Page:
00:12:43 [usman haque]
Yes, so we’re giving the illusion of feedback because we can choose what we buy but actually it really is an illusion that we have any direct feedback up to how these categories were originally quantified. Effectively the question we have is how can we design systems that design their own operations. Because when you talk about a system that designs its own operation than you are implicitly talking about something which has to do so in concert with its environment. And environment means something very specific in this case. Because an environment is anything that is external to it, that includes an ecological notion of space but also includes human beings, it also includes any other aspect of sensory criteria that are external to something.
So, how can we design systems that are able to determine how they are going to behave. Because they are the ones that can be effective by humans being directive.
The project we have upstairs we describe as an analogue neural network, which is acoustically coupled. We could go into neural networks now, but it is a little bit long technical.. we’ll give it a go.
We are going to show a few slides, which we showed in the workshop ‘introduction into analogue neural networks’ at the beginning of this month here in Montevideo. We basically brought along a bunch of little analogue neural circuits that people could connect together and start to understand exactly what this bizarre science fiction sounding neural network is. This is our introduction to them. Biological neurons, they are what we know to be in the brain and we know that there are billions of them inside each brain. They are quite simple mechanisms.
00:15:20 [rob davis]
So, we have got a single neuron, we have branches coming out of the neuron through which we can transmit signals alongside you will find insulated by wires that these nodes are boundaries where neural signals cascade in an all or nothing process. One system fires, it produces signals, the echo down the actual to the synapters that connects other .. neurons and influence .. neuron so there is some sort of gradual dissemination over time of the influx of different species of ion. So, there is a difference in the concentration of organic and semantanic ions inside and outside of the cell membrane. And this can be manipulated every time by other neurons so there is a sudden change in chemistry depolarizes the cell and leads to this firing event.
00:16:35 [usman haque]
The point is that a neuron either fires or it does not, it is not half-on or half-off. It waits until it receives enough input and than it fires a pulse and than quickly settles back to normal. This is probably happening many times over the course of a minute. Importantly what neurons do, they sum the frequency of their input rather than just the sort of voltage level. Of course what we have in our brain is billions of these all connected together. Here we can look at the different output potential of different types of neurons. You see a diagram of a neuron as it fires. What we look at is the zero volts lies somewhere up here. Most of the time the neuron, if there is no other stimulus, will be resting at a negative voltage. If it receives a little bit of input it will not do anything, it does not provoke it. It is not until the voltage goes above a threshold that suddenly it will fire itself. So, outward the pulse, basically it amounts to electrical activity, there is a chemical relationship going on. But it effectively is a sort of voltage pulse. For quite a short time, it is only one or two milli-seconds and than it goes into a refractory period, which means that it is way below the threshold. That means that any input that comes in during that time will not sufficient to bumb it above it threshold. And the result, depending on its state, you can have different frequencies. You can see down the right hand corner, actually there is quite a lot of activity going on there. In terms of the actual output potential here based on an input you will see that it takes for example in this case four input pulses to provoke that output.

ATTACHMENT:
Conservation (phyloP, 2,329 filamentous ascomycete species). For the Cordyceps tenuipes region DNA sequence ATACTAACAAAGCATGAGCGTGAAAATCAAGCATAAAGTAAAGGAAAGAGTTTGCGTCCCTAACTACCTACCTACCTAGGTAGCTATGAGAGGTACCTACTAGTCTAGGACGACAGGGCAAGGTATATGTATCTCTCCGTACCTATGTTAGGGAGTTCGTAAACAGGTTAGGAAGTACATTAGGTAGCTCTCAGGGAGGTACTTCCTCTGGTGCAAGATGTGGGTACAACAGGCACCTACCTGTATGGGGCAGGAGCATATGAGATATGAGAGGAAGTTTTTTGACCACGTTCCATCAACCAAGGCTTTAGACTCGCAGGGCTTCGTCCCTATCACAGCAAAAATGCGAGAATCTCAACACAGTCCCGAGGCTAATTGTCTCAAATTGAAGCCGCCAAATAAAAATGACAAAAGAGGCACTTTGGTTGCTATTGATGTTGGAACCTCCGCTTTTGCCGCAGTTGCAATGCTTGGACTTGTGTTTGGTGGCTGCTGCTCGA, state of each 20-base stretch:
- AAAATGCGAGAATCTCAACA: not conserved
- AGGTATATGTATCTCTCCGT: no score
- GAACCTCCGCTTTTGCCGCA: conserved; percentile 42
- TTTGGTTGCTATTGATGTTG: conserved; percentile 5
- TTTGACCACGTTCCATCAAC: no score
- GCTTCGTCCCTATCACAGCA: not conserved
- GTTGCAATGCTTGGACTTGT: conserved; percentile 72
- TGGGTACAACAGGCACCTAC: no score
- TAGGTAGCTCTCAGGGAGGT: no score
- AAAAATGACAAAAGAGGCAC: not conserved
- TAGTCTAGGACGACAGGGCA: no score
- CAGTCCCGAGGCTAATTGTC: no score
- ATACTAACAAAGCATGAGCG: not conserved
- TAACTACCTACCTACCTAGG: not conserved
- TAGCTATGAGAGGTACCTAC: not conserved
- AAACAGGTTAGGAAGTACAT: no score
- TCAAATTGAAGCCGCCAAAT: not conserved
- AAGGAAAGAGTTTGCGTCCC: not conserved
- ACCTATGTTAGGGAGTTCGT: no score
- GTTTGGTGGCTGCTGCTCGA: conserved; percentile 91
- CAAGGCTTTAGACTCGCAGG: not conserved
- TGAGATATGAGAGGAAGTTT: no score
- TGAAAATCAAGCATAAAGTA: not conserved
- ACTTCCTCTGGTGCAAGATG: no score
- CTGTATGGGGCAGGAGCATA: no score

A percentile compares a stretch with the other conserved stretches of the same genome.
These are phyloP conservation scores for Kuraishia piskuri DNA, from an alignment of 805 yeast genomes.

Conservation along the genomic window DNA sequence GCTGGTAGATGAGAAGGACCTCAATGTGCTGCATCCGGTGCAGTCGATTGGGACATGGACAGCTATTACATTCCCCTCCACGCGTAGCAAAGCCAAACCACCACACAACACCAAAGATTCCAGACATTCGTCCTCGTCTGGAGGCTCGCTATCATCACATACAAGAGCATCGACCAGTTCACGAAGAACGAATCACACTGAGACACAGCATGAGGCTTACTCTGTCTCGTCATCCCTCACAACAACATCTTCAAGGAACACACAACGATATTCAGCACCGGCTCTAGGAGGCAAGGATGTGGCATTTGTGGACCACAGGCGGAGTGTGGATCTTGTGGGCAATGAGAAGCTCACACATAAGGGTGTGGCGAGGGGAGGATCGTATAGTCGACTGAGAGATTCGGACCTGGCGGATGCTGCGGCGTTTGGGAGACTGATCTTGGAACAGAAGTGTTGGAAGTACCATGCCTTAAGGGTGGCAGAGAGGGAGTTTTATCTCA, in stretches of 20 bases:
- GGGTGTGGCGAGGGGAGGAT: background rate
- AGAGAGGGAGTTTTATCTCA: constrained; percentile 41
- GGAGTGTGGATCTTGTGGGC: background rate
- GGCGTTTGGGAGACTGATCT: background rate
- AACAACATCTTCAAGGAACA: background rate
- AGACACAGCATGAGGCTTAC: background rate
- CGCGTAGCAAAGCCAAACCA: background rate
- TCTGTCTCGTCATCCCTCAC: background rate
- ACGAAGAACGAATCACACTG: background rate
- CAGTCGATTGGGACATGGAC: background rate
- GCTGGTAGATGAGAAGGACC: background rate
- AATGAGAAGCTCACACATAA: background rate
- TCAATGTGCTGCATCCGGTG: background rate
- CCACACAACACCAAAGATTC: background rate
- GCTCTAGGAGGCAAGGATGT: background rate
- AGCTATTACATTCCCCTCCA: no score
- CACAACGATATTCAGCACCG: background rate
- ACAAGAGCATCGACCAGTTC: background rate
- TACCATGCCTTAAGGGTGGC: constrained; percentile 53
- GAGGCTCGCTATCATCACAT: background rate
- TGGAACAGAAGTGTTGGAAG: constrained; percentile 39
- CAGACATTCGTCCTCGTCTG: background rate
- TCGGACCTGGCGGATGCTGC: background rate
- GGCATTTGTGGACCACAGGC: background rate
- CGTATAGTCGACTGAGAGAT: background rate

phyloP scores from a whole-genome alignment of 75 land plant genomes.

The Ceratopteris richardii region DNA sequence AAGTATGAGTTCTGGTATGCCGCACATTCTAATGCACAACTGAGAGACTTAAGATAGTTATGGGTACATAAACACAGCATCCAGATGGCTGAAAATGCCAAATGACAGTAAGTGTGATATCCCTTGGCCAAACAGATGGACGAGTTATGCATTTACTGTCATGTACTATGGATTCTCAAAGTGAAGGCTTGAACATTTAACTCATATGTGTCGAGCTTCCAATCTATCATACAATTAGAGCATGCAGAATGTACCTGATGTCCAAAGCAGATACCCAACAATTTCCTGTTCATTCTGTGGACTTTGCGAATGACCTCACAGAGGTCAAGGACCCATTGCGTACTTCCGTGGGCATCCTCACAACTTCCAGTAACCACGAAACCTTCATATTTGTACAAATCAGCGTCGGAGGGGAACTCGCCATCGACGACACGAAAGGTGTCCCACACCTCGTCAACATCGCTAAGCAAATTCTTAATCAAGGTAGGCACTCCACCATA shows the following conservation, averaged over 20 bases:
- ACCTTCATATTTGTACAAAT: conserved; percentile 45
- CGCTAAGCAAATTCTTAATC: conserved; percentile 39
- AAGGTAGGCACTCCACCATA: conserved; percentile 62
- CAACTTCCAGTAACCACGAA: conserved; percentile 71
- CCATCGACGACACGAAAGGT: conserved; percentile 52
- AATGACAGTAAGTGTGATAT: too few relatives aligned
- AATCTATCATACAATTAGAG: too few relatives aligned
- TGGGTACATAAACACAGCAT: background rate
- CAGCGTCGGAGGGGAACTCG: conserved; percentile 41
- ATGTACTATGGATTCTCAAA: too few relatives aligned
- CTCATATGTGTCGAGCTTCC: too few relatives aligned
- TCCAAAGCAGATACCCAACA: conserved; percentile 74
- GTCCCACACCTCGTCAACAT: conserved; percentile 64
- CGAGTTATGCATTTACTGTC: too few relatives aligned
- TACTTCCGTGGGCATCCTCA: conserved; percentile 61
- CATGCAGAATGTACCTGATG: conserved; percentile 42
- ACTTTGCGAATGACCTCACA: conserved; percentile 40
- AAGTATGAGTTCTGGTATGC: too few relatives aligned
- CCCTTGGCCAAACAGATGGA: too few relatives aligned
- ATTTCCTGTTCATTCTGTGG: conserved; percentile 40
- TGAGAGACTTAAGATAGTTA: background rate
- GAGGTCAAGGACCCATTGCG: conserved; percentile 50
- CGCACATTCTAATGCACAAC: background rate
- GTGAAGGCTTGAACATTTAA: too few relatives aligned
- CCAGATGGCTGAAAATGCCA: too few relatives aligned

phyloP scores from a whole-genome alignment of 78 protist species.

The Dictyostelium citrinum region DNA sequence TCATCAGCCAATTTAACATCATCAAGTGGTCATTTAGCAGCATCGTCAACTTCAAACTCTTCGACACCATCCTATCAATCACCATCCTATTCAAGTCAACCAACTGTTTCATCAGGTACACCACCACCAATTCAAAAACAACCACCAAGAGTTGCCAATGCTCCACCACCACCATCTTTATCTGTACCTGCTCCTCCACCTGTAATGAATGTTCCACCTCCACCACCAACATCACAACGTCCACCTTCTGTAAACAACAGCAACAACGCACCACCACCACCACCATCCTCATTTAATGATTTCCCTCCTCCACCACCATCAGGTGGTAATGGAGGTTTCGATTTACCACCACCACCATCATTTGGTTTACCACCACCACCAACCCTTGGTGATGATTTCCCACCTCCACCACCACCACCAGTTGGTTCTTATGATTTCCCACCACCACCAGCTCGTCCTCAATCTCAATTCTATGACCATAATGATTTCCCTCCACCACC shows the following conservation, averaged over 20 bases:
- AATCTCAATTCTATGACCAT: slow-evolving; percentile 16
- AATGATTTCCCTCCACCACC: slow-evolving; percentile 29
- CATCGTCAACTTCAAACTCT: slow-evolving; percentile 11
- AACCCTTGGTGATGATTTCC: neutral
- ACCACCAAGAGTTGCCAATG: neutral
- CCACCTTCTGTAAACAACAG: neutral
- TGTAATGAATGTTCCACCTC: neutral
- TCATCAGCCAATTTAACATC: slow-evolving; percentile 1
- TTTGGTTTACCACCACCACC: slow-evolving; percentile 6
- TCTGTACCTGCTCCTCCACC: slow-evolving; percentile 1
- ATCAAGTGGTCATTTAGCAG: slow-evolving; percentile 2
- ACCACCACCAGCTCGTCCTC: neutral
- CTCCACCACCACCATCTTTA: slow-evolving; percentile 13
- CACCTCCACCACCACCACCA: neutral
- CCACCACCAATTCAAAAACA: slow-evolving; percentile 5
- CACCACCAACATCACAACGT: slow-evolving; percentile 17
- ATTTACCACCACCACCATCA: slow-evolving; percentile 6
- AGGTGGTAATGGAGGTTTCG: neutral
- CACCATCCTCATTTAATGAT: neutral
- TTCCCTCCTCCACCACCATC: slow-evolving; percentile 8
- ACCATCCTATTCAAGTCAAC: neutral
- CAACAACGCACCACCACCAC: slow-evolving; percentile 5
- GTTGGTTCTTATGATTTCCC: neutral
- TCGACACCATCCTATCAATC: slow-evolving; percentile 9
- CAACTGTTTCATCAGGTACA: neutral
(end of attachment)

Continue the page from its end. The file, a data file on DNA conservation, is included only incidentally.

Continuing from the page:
The ‘neuron action potential’, again, we have a threshold level, this is the threshold below which it will not be provoked into creating an output. It needs that much voltage at its input in order to go over the threshold. If that same kind of voltage is applied when it is in its refractory period than it will not be able to exceed the threshold and will not be able to fire. But when it is rested for a while it will be possible to provoke it with that same voltage. And this is what gives it an explicitly time oriented dimension to the way it uprights.
00:19:54 [rob davis]
In fact, it is essential that this refractory period occurs because otherwise groups of neurons would simply run away with themselves with activity. Since they became depolarized they would just begin to fire at a higher and higher rate, there would be no cut-off period. So, given the amount of bounds (?) of mili-seconds long, it means you can only fire those cells about a thousand times a second no more than that. This implicit self-regulatory mechanism within neurons that stops the activity of going out of control.